“It’s Probably Going to Be the Hardest Film to Make”
“It’s Probably Going to Be the Hardest Film to Make”
Stanley Kubrick, Arthur Schnitzler, and the Long Gestation of Eyes Wide Shut
Abstract and Keywords
Stanley Kubrick wanted to film Arthur Schnitzler’s Traumnovelle since the early 1950s. His interest lay in Schnitzler’s fascination with sexuality and domesticity. The intersection of Schnitzler’s writings with those of Sigmund Freud was of particular interest. Kubrick’s favorite director, Max Ophüls, had adapted some of Schnitzler’s plays, and this also attracted the author to Kubrick. Even though he kept putting off the making of the film, its ideas percolated into those films he did make, from Fear and Desire through The Shining. During this long period of gestation, Kubrick entertained many ideas for writers and stars. At one point, he wanted to make it as a comedy. Only after the failure to get his Holocaust film or his science fiction film, A.I.: Artificial Intelligence, made did he finally turn to directing Eyes Wide Shut.
Keywords: Kubrick, Schnitzler, Freud, Ophüls, Vienna, Jules Feiffer, Terry Southern, La Ronde, Lolita, Nabokov, Laughter in the Dark, Kirk Douglas, Paths of Glory, Traumnovelle, Eyes Wide Shut, sexuality
Eyes Wide Shut was close to 50 years in the making. Like all of Kubrick’s films, it started by reading a book. Kubrick read voraciously throughout his life. “All the films I have made have started by my reading a book. Those books that have been made into films have almost always had some aspect about them which on first reading left me with the sense that, ‘This is a fantastic story: is it possible to make it into a film?’ ” Arthur Schnitzler’s novella, Traumnovelle—about a married couple, Fridolin and Albertine, who inhabit a dreamlike world of sexual jealousy and restlessness—which would form the basis of Eyes Wide Shut, presented itself as a “fantastic story” very early on. Traumnovelle had been serialized in Die Dame magazine in Vienna before being published as a book in 1926. It was translated into English by Otto P. Schinnerer as Rhapsody: A Dream Novel in 1927 and reissued in 1955. This was the edition—along with a translation made by his executive producer and brother-in-law, Jan Harlan—that Kubrick eventually used to develop his film.
Alexander Walker suggests that “Kubrick’s hankering to make a film of Schnitzler’s novel probably goes right back to his cinema beginnings.” While Schnitzler and his work may not have become an obsessive concern with Kubrick—indeed, our point is that it took a lifetime for him to finally realize it—Schnitzler and his time were never that far from Kubrick’s mind. The author and his story hit a deeply personal chord that kept sounding, no matter how quietly and intermittently, throughout his filmmaking career. Schnitzler’s work had a persistent effect on Kubrick’s thinking, even his state of mind.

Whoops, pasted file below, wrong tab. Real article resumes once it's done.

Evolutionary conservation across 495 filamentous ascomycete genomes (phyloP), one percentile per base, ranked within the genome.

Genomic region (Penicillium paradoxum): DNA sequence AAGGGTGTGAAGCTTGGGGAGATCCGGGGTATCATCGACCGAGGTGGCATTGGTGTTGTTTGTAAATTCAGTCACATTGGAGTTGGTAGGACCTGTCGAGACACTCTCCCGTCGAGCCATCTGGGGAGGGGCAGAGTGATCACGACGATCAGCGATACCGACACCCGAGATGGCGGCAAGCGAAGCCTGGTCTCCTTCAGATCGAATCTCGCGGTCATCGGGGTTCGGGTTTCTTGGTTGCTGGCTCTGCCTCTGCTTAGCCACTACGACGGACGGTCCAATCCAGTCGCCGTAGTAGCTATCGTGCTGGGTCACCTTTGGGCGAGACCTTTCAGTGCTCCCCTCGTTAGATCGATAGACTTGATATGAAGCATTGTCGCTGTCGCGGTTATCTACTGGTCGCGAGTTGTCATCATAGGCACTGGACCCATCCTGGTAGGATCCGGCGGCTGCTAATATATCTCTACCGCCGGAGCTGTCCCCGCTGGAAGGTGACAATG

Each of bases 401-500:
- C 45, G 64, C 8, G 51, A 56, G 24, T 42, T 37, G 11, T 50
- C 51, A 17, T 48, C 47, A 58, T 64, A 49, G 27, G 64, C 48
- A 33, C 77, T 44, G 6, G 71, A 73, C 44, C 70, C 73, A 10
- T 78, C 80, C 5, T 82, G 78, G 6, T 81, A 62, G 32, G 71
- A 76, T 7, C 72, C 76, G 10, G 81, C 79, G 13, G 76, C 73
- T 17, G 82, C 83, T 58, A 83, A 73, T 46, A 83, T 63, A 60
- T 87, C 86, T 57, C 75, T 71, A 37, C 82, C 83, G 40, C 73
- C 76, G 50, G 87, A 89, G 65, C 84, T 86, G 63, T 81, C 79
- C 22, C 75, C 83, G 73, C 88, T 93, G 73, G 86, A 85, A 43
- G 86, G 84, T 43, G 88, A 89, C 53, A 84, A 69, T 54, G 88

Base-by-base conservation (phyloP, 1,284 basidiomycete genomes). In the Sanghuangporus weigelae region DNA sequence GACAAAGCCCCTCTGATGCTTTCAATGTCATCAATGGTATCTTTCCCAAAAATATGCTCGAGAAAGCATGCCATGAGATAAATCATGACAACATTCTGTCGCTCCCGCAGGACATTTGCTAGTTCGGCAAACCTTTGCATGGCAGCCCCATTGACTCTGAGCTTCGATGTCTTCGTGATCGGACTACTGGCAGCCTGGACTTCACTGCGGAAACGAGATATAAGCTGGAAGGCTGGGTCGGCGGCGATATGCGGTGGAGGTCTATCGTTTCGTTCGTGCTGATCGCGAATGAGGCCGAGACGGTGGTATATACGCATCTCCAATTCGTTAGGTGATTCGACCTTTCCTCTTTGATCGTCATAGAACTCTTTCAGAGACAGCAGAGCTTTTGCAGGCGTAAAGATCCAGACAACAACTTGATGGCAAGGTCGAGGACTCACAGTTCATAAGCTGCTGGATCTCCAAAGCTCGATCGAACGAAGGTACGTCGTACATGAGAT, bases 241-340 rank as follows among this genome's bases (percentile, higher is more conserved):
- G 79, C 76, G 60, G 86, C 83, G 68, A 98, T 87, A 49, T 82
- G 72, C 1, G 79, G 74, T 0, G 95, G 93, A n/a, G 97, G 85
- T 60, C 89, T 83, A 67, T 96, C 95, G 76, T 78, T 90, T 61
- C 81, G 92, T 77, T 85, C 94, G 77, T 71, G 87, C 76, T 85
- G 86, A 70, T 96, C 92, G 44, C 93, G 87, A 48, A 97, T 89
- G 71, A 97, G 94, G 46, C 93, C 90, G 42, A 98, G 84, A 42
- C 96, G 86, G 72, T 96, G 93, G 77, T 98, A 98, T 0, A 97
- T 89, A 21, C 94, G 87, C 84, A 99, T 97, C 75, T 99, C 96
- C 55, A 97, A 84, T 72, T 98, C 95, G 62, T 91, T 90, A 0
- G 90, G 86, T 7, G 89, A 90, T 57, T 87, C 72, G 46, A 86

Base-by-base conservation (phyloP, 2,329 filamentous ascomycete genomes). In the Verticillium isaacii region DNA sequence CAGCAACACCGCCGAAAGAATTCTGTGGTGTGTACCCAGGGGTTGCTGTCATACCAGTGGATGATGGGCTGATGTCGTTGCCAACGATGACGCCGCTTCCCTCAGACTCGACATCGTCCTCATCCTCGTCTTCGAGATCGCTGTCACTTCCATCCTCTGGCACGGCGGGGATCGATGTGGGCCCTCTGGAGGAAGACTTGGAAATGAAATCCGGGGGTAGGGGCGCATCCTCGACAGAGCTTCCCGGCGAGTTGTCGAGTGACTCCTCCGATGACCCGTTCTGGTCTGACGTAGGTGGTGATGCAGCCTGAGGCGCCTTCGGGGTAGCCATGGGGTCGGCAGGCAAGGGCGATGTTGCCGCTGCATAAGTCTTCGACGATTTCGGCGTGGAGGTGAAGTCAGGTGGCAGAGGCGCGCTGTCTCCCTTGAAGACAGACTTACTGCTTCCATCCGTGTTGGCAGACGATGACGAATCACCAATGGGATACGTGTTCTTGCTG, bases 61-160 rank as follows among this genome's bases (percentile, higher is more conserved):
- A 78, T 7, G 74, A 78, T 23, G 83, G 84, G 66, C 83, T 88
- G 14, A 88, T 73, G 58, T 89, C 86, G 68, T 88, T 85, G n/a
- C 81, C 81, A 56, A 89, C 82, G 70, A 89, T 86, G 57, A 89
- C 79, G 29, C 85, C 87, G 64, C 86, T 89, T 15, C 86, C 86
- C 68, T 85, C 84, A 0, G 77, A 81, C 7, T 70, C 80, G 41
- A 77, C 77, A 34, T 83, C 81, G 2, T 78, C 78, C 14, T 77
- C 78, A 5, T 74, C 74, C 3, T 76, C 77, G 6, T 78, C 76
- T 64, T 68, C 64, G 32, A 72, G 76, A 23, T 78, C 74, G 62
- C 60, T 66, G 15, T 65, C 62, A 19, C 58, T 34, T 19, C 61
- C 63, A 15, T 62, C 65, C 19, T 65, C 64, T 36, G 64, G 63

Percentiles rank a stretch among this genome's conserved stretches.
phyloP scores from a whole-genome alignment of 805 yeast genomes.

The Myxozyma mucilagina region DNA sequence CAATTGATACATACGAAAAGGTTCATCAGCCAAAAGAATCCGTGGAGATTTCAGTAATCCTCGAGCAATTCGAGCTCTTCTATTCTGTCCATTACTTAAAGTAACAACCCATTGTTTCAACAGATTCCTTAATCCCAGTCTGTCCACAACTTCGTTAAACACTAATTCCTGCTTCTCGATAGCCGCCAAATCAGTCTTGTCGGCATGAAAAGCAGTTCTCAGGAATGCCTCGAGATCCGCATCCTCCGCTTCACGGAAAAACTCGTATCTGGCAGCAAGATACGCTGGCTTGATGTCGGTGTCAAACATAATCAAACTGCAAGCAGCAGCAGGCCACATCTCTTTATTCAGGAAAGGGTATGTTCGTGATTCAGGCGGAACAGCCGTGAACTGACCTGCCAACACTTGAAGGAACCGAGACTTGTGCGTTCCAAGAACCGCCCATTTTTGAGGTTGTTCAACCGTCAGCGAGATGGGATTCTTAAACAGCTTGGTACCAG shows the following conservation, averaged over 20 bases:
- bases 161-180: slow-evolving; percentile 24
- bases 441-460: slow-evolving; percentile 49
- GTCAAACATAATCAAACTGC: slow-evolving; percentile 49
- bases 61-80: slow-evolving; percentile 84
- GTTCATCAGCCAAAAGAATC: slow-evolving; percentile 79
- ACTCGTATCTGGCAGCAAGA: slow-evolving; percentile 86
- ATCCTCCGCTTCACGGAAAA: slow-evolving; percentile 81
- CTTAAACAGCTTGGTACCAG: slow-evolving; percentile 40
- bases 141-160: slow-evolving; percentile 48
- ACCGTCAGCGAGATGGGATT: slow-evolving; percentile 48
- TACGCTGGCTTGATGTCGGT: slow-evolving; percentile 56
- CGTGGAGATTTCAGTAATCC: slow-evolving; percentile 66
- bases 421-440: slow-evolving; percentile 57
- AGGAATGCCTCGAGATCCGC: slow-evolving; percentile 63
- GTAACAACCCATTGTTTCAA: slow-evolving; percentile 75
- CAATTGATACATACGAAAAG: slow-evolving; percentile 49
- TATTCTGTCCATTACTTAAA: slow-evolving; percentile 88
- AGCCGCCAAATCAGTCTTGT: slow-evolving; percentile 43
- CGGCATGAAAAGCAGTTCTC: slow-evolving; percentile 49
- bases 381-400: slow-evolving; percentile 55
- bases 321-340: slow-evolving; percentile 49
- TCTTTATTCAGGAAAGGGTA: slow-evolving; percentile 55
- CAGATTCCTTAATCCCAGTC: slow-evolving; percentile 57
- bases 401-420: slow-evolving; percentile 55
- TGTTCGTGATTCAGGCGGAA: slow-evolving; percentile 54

There are some uncanny parallels. Schnitzler claimed to have worked on Traumnovelle for about 20 years, from 1907 to 1925; Kubrick claimed to have (p.14) worked on adapting the novella for 30 years. Schnitzler was age 66 when he finally completed the novella and he died at 70; Kubrick completed his screen adaptation of the story in 1999, and he too died at 70. Kubrick’s middle-class Jewish urban upbringing in the Bronx, combined with his Austro-Hungarian Jewish lineage, was certainly different in time and place from Schnitzler’s fin-de-siècle Jewish upbringing in Vienna. But Kubrick and Schnitzler were both sons of educated doctors who encouraged their sons’ creative and artistic talents. Schnitzler was a writer and pianist and Kubrick loved books and music (especially the drums) as well as chess, sports, and photography.
How did the young Kubrick discover Schnitzler? James B. Harris, Kubrick’s producing partner in the 1950s and early 1960s, confirms that Kubrick had read Traumnovelle before they met in 1955. According to Michael Herr, who coscripted Full Metal Jacket and became a confidante and friend, Kubrick had read the novella in the 1950s, because in 1980 Kubrick sent him a copy, telling him “he’d read it more than twenty years before.” His first contact may have come in the well-stocked library of his physician father, Jacques—or Jack, as he preferred to be known—who encouraged his son to delve into his books deeply and freely. Kubrick had discovered other books through his father’s library, notably Humphrey Cobb’s Paths of Glory (1935), which he eventually adapted in 1957. There is good reason to believe that he discovered Schnitzler there as well. Schnitzler may also have come his way through the courses he took at New York’s City College and Columbia University after he finished high school.
It may also have come by means of his second wife, Ruth Sobotka, born in Vienna in 1925, the year before Schnitzler published Traumnovelle. By 1947, Sobotka was living and working as a ballet dancer in New York. Kubrick had met her that year when he photographed her for the January issue of Look, and if you look closely he can be seen sitting in the audience in the film of Hans Richter’s avant-garde Dreams That Money Can Buy (1947) in which Sobotka was featured. Kubrick began dating her around 1952. Sobotka was active in New York’s thriving avant-garde world and introduced Kubrick to many of its key figures. Kent Lambert is certain that she introduced him to Austrian literature, including Schnitzler’s work and Traumnovelle. He says, “Her influence on Stanley Kubrick and his films was significant.” Kubrick’s third wife, whom he married almost immediately after leaving Sobotka, Christiane Kubrick, said that her husband “saw extraordinary parallels between his relationship with Ruth and the Traumnovelle hero’s dealings with women.” Sobotka died in June 1967, a year before he first decided to adapt the novella into a film.